FAQ - Frequently Asked Questions
The European Chemicals Agency (ECHA) has proposed that the EU should restrict the use of lead ammunition in hunting and sport shooting. This will also affect EEA countries and Northern Ireland.
In summary, the proposal from ECHA is the following:
Prohibition on sale and use of lead shot for hunting with a transition period of 5 years (or 18 months according to ECHA’s committees). A very narrow derogation is proposed for the continued use of lead shot for sport shooting under strict conditions.
Prohibition on use (not sale) of lead centre-fire bullets for hunting after 18 months (for large calibres) and 5 years for small calibres including rim-fire (with a review clause to establish where suitable non-lead is available). The use of lead bullets can continue for sports shooting after a 5-year transition period if shooting ranges are equipped with either lead collectors or specifically defined ‘best practice’ sand barriers.
The European Commission is expected to publish a legislative proposal under the REACH Regulation in 2024, which will be submitted for a discussion and vote (if supported) by the EU Member States in the REACH Committee. Before a restriction can be adopted, it will be scrutinised by the European Parliament and the Council.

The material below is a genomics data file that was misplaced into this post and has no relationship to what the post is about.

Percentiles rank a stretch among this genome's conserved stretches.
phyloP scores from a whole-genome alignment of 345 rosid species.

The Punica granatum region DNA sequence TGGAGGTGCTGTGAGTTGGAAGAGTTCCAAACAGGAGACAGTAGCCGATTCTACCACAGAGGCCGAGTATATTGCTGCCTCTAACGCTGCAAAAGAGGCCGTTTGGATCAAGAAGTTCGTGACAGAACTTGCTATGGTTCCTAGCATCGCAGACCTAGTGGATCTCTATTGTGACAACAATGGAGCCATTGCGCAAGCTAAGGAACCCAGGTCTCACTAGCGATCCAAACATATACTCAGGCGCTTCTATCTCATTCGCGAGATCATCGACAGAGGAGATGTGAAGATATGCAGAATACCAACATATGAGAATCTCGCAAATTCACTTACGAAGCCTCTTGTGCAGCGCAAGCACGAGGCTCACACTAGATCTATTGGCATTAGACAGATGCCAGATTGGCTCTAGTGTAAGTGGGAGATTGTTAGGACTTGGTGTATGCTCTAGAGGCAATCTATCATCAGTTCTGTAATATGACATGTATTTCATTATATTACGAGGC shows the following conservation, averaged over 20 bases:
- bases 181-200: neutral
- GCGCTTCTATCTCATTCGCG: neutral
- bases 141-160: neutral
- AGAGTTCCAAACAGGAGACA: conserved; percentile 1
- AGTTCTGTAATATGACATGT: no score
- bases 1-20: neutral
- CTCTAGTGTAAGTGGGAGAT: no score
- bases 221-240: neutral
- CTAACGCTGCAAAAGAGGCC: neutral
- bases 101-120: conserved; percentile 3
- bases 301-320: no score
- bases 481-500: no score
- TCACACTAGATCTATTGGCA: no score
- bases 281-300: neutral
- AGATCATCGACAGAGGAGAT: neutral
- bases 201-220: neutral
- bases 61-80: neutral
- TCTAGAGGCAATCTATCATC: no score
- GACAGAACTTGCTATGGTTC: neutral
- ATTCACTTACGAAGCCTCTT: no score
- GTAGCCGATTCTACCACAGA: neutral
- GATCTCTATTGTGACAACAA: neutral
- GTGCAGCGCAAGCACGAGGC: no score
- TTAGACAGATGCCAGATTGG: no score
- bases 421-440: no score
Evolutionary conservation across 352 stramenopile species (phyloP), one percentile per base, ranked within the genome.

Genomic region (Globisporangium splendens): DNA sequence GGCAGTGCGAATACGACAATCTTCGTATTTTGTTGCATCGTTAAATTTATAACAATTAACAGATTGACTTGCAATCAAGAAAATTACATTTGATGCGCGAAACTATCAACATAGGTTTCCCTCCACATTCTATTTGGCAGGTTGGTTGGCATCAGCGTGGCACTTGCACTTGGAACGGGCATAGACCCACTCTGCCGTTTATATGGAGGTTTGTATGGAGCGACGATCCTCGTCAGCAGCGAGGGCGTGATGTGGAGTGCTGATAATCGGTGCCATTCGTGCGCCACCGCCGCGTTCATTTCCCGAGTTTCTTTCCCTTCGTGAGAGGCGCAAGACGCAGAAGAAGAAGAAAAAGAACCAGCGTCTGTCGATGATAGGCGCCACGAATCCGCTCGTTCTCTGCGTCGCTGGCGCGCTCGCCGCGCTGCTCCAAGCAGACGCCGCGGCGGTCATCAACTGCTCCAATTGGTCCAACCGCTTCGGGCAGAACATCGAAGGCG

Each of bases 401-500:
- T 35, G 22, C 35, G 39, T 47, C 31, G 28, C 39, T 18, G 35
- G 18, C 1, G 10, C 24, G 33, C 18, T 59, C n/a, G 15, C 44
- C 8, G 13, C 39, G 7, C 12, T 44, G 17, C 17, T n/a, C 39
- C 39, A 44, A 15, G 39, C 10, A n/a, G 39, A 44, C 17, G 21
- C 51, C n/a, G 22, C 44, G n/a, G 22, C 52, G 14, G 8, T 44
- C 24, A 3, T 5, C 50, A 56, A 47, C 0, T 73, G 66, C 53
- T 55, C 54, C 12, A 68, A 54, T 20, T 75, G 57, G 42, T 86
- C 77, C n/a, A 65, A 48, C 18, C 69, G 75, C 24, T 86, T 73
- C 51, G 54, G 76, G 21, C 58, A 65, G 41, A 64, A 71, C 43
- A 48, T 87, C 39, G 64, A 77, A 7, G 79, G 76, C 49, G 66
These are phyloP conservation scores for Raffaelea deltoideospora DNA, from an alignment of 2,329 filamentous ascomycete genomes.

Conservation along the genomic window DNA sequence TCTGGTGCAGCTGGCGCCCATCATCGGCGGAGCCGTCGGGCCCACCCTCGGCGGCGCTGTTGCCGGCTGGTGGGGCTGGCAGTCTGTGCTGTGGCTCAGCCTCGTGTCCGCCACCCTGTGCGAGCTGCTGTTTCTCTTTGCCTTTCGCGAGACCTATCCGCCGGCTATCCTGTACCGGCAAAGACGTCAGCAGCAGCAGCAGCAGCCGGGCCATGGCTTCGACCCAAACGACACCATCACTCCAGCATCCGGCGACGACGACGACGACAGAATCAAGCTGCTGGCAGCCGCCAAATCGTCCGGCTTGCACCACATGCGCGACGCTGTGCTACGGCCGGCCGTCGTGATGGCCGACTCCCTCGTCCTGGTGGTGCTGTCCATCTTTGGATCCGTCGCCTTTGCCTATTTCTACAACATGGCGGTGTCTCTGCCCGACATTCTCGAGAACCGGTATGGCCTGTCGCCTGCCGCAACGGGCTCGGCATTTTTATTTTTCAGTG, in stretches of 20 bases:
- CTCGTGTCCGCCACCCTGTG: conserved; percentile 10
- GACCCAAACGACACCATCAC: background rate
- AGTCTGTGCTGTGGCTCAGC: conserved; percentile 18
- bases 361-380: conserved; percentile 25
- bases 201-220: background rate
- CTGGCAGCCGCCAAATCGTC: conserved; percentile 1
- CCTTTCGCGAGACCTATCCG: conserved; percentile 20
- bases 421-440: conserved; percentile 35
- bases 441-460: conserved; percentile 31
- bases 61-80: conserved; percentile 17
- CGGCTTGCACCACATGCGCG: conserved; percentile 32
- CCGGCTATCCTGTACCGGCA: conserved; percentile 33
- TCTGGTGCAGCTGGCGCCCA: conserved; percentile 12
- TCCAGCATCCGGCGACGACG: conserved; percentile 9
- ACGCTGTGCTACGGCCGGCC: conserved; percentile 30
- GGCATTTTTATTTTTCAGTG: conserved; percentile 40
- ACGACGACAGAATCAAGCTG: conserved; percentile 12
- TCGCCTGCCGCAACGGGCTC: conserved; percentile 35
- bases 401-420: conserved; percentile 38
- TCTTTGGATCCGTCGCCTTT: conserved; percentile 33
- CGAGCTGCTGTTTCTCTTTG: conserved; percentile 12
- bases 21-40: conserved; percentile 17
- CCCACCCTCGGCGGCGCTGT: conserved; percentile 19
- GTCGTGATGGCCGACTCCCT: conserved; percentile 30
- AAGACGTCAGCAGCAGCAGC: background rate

If the European Commission follows ECHA’s opinion and the proposal is accepted by the main decision-makers, major impacts will follow. The following FAQs encourage decision-makers look at that matter practically and proportionally. Good administration entails that decision-making should take account of all relevant considerations, ignore irrelevant ones, and balance the evidence appropriately. It is ESSF’s view that ECHA’s opinion contains numerous weaknesses and disproportionate elements; the main ones are outlined below.